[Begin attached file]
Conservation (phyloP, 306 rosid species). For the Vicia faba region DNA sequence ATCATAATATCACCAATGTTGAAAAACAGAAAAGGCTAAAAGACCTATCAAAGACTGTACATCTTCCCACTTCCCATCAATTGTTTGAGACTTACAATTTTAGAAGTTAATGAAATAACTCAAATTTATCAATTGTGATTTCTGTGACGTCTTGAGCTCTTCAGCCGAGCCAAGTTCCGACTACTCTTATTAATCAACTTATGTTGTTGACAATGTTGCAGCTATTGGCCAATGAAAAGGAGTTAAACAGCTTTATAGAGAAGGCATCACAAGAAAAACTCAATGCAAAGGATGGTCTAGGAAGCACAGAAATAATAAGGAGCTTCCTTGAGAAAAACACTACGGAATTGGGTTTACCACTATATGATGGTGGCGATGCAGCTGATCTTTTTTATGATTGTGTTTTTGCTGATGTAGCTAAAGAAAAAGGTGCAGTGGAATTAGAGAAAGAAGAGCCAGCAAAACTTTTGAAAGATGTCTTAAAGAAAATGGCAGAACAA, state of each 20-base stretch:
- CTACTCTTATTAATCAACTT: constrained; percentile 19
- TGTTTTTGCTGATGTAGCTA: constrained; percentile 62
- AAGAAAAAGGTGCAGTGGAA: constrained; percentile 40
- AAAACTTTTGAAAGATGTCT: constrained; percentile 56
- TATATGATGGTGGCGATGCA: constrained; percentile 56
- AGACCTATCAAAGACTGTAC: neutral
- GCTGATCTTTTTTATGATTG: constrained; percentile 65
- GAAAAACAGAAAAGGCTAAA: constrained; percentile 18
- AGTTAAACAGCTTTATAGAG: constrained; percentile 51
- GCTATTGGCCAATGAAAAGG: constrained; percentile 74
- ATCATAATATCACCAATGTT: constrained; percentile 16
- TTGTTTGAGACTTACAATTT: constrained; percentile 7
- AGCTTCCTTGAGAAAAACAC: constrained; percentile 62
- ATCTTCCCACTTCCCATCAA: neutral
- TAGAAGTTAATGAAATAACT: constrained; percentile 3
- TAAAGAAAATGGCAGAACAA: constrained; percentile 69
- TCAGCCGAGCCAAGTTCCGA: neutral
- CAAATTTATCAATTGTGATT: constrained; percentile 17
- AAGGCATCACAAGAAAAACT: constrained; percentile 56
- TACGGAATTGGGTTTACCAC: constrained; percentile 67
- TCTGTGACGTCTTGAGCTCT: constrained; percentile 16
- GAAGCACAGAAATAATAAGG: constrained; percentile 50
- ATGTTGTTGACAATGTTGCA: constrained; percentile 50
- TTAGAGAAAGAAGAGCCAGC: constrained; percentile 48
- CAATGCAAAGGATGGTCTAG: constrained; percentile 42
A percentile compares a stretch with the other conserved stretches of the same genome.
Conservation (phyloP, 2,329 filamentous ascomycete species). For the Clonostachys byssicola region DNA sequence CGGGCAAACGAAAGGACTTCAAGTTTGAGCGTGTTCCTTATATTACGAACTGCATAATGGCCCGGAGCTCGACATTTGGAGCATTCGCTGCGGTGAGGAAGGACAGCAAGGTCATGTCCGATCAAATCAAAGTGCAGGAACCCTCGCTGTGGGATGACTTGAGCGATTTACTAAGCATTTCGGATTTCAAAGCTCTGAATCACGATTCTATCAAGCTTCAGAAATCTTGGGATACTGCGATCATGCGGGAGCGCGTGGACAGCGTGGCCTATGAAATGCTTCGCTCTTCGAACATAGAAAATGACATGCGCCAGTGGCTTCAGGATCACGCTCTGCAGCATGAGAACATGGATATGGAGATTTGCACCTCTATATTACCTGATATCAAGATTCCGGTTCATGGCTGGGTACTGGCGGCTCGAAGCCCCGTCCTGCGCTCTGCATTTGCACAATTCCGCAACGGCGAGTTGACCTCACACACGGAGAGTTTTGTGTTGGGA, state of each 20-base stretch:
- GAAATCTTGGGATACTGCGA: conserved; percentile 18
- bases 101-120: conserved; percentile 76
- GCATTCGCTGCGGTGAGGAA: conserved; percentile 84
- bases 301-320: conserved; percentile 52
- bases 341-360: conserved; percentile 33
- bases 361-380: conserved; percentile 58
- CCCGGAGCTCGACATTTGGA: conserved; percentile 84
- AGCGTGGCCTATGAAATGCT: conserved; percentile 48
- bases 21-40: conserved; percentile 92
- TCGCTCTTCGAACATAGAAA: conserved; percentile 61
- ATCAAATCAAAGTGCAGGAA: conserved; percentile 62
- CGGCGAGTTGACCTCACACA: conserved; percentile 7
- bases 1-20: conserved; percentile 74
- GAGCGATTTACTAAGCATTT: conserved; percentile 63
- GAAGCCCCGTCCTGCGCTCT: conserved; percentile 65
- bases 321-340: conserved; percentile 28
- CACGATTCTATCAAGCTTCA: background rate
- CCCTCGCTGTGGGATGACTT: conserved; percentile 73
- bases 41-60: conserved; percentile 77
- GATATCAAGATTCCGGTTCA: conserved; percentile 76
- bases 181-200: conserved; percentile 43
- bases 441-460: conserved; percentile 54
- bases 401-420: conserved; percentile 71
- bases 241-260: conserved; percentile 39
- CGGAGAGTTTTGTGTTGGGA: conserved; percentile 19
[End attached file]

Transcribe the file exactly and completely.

Conservation (phyloP, 306 rosid species). For the Vicia faba region DNA sequence ATCATAATATCACCAATGTTGAAAAACAGAAAAGGCTAAAAGACCTATCAAAGACTGTACATCTTCCCACTTCCCATCAATTGTTTGAGACTTACAATTTTAGAAGTTAATGAAATAACTCAAATTTATCAATTGTGATTTCTGTGACGTCTTGAGCTCTTCAGCCGAGCCAAGTTCCGACTACTCTTATTAATCAACTTATGTTGTTGACAATGTTGCAGCTATTGGCCAATGAAAAGGAGTTAAACAGCTTTATAGAGAAGGCATCACAAGAAAAACTCAATGCAAAGGATGGTCTAGGAAGCACAGAAATAATAAGGAGCTTCCTTGAGAAAAACACTACGGAATTGGGTTTACCACTATATGATGGTGGCGATGCAGCTGATCTTTTTTATGATTGTGTTTTTGCTGATGTAGCTAAAGAAAAAGGTGCAGTGGAATTAGAGAAAGAAGAGCCAGCAAAACTTTTGAAAGATGTCTTAAAGAAAATGGCAGAACAA, state of each 20-base stretch:
- CTACTCTTATTAATCAACTT: constrained; percentile 19
- TGTTTTTGCTGATGTAGCTA: constrained; percentile 62
- AAGAAAAAGGTGCAGTGGAA: constrained; percentile 40
- AAAACTTTTGAAAGATGTCT: constrained; percentile 56
- TATATGATGGTGGCGATGCA: constrained; percentile 56
- AGACCTATCAAAGACTGTAC: neutral
- GCTGATCTTTTTTATGATTG: constrained; percentile 65
- GAAAAACAGAAAAGGCTAAA: constrained; percentile 18
- AGTTAAACAGCTTTATAGAG: constrained; percentile 51
- GCTATTGGCCAATGAAAAGG: constrained; percentile 74
- ATCATAATATCACCAATGTT: constrained; percentile 16
- TTGTTTGAGACTTACAATTT: constrained; percentile 7
- AGCTTCCTTGAGAAAAACAC: constrained; percentile 62
- ATCTTCCCACTTCCCATCAA: neutral
- TAGAAGTTAATGAAATAACT: constrained; percentile 3
- TAAAGAAAATGGCAGAACAA: constrained; percentile 69
- TCAGCCGAGCCAAGTTCCGA: neutral
- CAAATTTATCAATTGTGATT: constrained; percentile 17
- AAGGCATCACAAGAAAAACT: constrained; percentile 56
- TACGGAATTGGGTTTACCAC: constrained; percentile 67
- TCTGTGACGTCTTGAGCTCT: constrained; percentile 16
- GAAGCACAGAAATAATAAGG: constrained; percentile 50
- ATGTTGTTGACAATGTTGCA: constrained; percentile 50
- TTAGAGAAAGAAGAGCCAGC: constrained; percentile 48
- CAATGCAAAGGATGGTCTAG: constrained; percentile 42
A percentile compares a stretch with the other conserved stretches of the same genome.
Conservation (phyloP, 2,329 filamentous ascomycete species). For the Clonostachys byssicola region DNA sequence CGGGCAAACGAAAGGACTTCAAGTTTGAGCGTGTTCCTTATATTACGAACTGCATAATGGCCCGGAGCTCGACATTTGGAGCATTCGCTGCGGTGAGGAAGGACAGCAAGGTCATGTCCGATCAAATCAAAGTGCAGGAACCCTCGCTGTGGGATGACTTGAGCGATTTACTAAGCATTTCGGATTTCAAAGCTCTGAATCACGATTCTATCAAGCTTCAGAAATCTTGGGATACTGCGATCATGCGGGAGCGCGTGGACAGCGTGGCCTATGAAATGCTTCGCTCTTCGAACATAGAAAATGACATGCGCCAGTGGCTTCAGGATCACGCTCTGCAGCATGAGAACATGGATATGGAGATTTGCACCTCTATATTACCTGATATCAAGATTCCGGTTCATGGCTGGGTACTGGCGGCTCGAAGCCCCGTCCTGCGCTCTGCATTTGCACAATTCCGCAACGGCGAGTTGACCTCACACACGGAGAGTTTTGTGTTGGGA, state of each 20-base stretch:
- GAAATCTTGGGATACTGCGA: conserved; percentile 18
- bases 101-120: conserved; percentile 76
- GCATTCGCTGCGGTGAGGAA: conserved; percentile 84
- bases 301-320: conserved; percentile 52
- bases 341-360: conserved; percentile 33
- bases 361-380: conserved; percentile 58
- CCCGGAGCTCGACATTTGGA: conserved; percentile 84
- AGCGTGGCCTATGAAATGCT: conserved; percentile 48
- bases 21-40: conserved; percentile 92
- TCGCTCTTCGAACATAGAAA: conserved; percentile 61
- ATCAAATCAAAGTGCAGGAA: conserved; percentile 62
- CGGCGAGTTGACCTCACACA: conserved; percentile 7
- bases 1-20: conserved; percentile 74
- GAGCGATTTACTAAGCATTT: conserved; percentile 63
- GAAGCCCCGTCCTGCGCTCT: conserved; percentile 65
- bases 321-340: conserved; percentile 28
- CACGATTCTATCAAGCTTCA: background rate
- CCCTCGCTGTGGGATGACTT: conserved; percentile 73
- bases 41-60: conserved; percentile 77
- GATATCAAGATTCCGGTTCA: conserved; percentile 76
- bases 181-200: conserved; percentile 43
- bases 441-460: conserved; percentile 54
- bases 401-420: conserved; percentile 71
- bases 241-260: conserved; percentile 39
- CGGAGAGTTTTGTGTTGGGA: conserved; percentile 19